• Ha. Well, I’m glad to know that there are more eclectic music listeners who aren’t bothered by genre. I know that as an “angry metal guy” I’m really not supposed to be in love with this woman’s music, but she’s a smart composer and just generally awesome. I’ve seen her live a couple of times and have been listening since my friend showed me her first record years ago.

      I still think my favorite on the record is “Stray Italian Greyhound”. I believe she said of that song that “sometimes you just have to write the song that’s been written thousands of times before.” It’s not her most original piece, but it’s so sticky that I sing it for hours after I hear it and I love every second. The production is amazing, the emotional content is great and her playing and writing is awesome.

      My favorite part about her is that she’s a prog nerd. She actually likes bands like Yes and Rush and Porcupine Tree. I think that’s pretty cool.

      But for you who likes progressive metal, you should check out the Polish band Riverside. They’re one of my favorite prog rock bands. I’m curious to know what other kind of non-metal stuff you listen to, actually, it seems like we might like the same kind of things in music.

      Oh, and do you like Symphony X?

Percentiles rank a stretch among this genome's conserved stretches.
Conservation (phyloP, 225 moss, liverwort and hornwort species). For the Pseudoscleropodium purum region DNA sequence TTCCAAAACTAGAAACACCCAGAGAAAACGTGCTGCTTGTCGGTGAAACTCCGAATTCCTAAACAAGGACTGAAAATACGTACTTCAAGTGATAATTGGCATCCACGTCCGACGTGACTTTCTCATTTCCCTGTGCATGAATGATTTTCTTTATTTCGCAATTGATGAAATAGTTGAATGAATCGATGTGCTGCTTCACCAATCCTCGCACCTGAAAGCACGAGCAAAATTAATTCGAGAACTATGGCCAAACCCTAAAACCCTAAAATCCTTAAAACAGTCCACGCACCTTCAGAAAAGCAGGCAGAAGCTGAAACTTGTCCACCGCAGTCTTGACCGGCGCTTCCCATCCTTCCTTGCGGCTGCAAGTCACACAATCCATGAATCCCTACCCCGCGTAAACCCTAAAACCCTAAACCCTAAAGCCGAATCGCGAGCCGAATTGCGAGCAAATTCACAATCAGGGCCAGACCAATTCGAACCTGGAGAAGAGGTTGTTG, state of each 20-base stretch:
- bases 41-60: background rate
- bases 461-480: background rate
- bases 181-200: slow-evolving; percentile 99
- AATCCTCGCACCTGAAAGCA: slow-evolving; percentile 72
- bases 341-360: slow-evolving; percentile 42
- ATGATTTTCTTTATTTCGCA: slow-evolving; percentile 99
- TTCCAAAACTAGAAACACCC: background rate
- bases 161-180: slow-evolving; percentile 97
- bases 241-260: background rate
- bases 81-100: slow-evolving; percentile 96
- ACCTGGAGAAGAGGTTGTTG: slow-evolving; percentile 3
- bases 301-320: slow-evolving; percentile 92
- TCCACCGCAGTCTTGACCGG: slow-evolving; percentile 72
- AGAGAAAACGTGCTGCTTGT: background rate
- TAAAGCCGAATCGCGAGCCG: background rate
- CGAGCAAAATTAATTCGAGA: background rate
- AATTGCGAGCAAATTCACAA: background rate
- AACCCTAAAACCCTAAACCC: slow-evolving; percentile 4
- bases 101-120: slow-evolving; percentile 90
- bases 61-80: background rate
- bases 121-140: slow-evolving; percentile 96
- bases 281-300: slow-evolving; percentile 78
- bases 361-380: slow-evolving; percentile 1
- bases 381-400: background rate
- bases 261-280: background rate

• Michael

        First off I’m jealous that you have seen Vienna live. I’ve yet to do so and since she’s heading back to school, it looks like YouTube will be my only way to catch her live for now.

        I didn’t know about her and the prog thing. That just makes her even more awesome.

        I took your recommendation and while I was at work I busted out the GrooveShark online player and luckily found Riverside on there. I had never heard of them. I listened to their newest release, “Anno Domini High Definition” and really enjoyed it. Some parts remind me of a mix between Dream Theater and Tool. The keyboards really stand out and the vocals are strong. I think my favorite track so far is Egoist Hedonist. I listened to the album twice already and looking forward to hearing it again. I’ve recently been trying to organize my top 2009 albums that I have so this comes just in time. This one looks to be a purchase.

        I have heard of Symphony X and only had heard the 30 seconds available from Amazon. My interest was always there but I never followed through. However, I found “Paradise Lost” on GrooveShark and gave that a listen as well. The musicians are great, however for some reason I just couldn’t connect. Not sure what it is yet but I’m going to have to give it another listen as well.

        As far as non-metal listens go, the pressure is on! Ha, ha.

        I’ll try to give a breakdown.

        Phoenix – Just recently got into them
        Sting/The Police – “Fields of Gold” is one of my all time favorites. Vienna does a cover of it on YouTube
        K.T. Tunstall
        Alicia Keys
        Dave Matthews

        Gotan Project – Great Argentine electronica tunes
        Zero 7
        Bjork – Mostly older stuff

        New Age
        Keiko Matsui – Pianist, no vocals.

        Japanese Pop/Rock (I got a Japanese pop culture thing)
        Ayumi Hamasaki – Kind of like the Madonna of Japan but more rock/pop oriented. The song, “Decision” is a good rocker.
        Asian Kung Fu Generation – Like Green Day/Foo Fighters
        Superfly – Have a 70’/60’s sound. The girl has a great voice. The song “I spy I spy” is a good intro to them.